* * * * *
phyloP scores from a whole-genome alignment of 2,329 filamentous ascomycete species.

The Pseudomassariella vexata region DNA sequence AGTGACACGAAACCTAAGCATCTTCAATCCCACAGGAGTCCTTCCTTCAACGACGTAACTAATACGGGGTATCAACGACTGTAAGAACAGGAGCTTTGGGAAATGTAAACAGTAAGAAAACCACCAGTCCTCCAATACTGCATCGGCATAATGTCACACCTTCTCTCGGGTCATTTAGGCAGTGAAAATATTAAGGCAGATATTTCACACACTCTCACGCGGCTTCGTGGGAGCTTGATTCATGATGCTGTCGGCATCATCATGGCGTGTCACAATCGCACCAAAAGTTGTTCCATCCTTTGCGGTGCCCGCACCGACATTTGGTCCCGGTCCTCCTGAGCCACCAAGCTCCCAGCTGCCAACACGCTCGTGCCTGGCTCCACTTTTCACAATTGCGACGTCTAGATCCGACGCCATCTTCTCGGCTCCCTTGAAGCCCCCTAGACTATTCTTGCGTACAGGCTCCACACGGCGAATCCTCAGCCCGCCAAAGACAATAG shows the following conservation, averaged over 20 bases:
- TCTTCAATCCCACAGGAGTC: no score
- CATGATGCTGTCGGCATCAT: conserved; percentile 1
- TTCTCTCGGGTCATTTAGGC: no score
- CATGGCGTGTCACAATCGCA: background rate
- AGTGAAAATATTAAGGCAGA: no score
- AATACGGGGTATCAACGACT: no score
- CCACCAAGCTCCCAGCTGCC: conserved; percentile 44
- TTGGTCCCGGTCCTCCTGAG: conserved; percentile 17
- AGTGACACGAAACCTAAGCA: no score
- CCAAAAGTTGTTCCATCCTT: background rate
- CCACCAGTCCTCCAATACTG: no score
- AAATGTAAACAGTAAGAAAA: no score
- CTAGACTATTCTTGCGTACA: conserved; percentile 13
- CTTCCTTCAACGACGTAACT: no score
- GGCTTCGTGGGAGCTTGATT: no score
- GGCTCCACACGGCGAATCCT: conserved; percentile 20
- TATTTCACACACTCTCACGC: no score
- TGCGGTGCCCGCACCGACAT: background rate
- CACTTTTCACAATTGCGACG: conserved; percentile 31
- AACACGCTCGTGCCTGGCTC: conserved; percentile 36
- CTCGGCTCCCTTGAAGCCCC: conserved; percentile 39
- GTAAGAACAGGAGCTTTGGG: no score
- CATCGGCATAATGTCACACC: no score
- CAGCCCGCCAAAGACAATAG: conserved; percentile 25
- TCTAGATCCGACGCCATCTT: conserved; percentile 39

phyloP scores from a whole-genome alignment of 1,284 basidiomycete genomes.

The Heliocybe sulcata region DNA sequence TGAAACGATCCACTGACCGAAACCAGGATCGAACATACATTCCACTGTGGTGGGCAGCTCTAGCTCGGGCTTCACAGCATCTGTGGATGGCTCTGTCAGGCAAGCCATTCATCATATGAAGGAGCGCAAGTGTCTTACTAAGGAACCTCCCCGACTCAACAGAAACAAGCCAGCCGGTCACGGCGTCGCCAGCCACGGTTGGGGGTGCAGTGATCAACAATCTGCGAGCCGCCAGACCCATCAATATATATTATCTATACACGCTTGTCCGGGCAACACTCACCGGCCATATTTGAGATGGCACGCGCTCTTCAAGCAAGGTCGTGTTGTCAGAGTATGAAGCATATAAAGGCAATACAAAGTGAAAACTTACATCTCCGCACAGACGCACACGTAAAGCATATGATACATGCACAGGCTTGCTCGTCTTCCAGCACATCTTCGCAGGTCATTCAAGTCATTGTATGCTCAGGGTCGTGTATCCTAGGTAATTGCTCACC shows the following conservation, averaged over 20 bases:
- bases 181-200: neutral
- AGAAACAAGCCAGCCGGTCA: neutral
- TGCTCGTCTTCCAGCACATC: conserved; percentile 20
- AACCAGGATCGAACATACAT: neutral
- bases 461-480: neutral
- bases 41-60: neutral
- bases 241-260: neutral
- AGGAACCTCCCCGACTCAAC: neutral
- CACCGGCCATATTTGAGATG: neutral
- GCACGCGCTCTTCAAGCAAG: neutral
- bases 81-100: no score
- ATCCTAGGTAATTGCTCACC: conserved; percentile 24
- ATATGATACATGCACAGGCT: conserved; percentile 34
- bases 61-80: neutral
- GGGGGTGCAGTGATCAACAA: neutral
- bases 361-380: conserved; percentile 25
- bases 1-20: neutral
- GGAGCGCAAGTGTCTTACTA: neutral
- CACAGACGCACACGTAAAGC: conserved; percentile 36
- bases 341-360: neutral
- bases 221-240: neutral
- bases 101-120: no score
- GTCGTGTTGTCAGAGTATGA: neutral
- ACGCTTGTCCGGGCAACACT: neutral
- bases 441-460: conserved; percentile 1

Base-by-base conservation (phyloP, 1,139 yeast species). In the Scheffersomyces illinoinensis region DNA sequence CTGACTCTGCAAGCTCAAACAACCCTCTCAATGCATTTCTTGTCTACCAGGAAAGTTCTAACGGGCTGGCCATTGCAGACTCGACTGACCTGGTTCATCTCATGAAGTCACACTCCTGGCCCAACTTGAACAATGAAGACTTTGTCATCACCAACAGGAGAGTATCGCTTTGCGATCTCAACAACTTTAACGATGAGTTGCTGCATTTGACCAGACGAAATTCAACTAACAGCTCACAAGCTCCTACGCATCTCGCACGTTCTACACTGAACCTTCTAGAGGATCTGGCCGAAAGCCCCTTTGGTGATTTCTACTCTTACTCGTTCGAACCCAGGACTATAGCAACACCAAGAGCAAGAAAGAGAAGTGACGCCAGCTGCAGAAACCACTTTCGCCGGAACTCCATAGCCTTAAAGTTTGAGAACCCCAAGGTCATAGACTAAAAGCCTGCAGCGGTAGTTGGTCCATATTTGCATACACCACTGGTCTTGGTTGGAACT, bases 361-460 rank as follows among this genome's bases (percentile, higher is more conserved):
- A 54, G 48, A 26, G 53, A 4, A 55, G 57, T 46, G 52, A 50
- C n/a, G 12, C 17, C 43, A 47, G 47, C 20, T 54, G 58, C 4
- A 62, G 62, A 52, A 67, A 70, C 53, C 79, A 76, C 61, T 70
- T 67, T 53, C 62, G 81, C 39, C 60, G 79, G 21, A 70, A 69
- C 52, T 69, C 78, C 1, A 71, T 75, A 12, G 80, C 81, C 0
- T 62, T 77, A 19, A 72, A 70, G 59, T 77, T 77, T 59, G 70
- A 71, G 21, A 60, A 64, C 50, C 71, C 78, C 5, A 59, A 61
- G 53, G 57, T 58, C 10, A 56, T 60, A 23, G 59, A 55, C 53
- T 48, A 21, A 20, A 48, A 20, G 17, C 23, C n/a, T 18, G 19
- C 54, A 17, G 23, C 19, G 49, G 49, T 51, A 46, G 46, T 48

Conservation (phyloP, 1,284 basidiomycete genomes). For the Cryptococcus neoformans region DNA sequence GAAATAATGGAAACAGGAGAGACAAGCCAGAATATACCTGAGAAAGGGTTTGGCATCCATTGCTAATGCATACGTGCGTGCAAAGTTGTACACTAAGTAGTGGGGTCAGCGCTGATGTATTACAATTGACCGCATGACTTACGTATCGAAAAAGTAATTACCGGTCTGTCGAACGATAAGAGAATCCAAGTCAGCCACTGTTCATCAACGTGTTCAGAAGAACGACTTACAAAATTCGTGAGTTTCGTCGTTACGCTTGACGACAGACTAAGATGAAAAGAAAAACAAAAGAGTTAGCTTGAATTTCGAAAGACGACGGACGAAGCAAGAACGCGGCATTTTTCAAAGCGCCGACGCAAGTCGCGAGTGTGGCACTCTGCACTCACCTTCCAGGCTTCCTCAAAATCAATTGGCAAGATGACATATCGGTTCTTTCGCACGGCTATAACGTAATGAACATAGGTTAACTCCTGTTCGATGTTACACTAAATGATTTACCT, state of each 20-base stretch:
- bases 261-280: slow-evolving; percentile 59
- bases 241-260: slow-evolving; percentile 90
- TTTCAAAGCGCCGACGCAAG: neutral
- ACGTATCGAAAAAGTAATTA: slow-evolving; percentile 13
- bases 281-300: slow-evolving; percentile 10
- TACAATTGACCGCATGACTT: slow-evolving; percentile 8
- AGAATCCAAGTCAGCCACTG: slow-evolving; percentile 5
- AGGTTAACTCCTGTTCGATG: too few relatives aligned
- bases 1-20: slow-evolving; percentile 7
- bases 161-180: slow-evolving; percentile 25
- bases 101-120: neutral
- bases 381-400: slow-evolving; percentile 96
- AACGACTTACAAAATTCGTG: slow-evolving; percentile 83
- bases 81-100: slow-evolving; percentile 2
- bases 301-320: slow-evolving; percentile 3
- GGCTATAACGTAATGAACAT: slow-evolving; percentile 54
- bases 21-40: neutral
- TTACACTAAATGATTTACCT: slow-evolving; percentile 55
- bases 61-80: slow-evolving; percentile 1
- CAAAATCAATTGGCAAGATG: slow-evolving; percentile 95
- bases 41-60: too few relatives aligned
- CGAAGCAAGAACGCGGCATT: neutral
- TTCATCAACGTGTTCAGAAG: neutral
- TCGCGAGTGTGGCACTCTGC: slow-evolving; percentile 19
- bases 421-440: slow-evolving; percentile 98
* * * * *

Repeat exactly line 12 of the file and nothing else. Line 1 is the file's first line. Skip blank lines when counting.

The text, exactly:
- CCAAAAGTTGTTCCATCCTT: background rate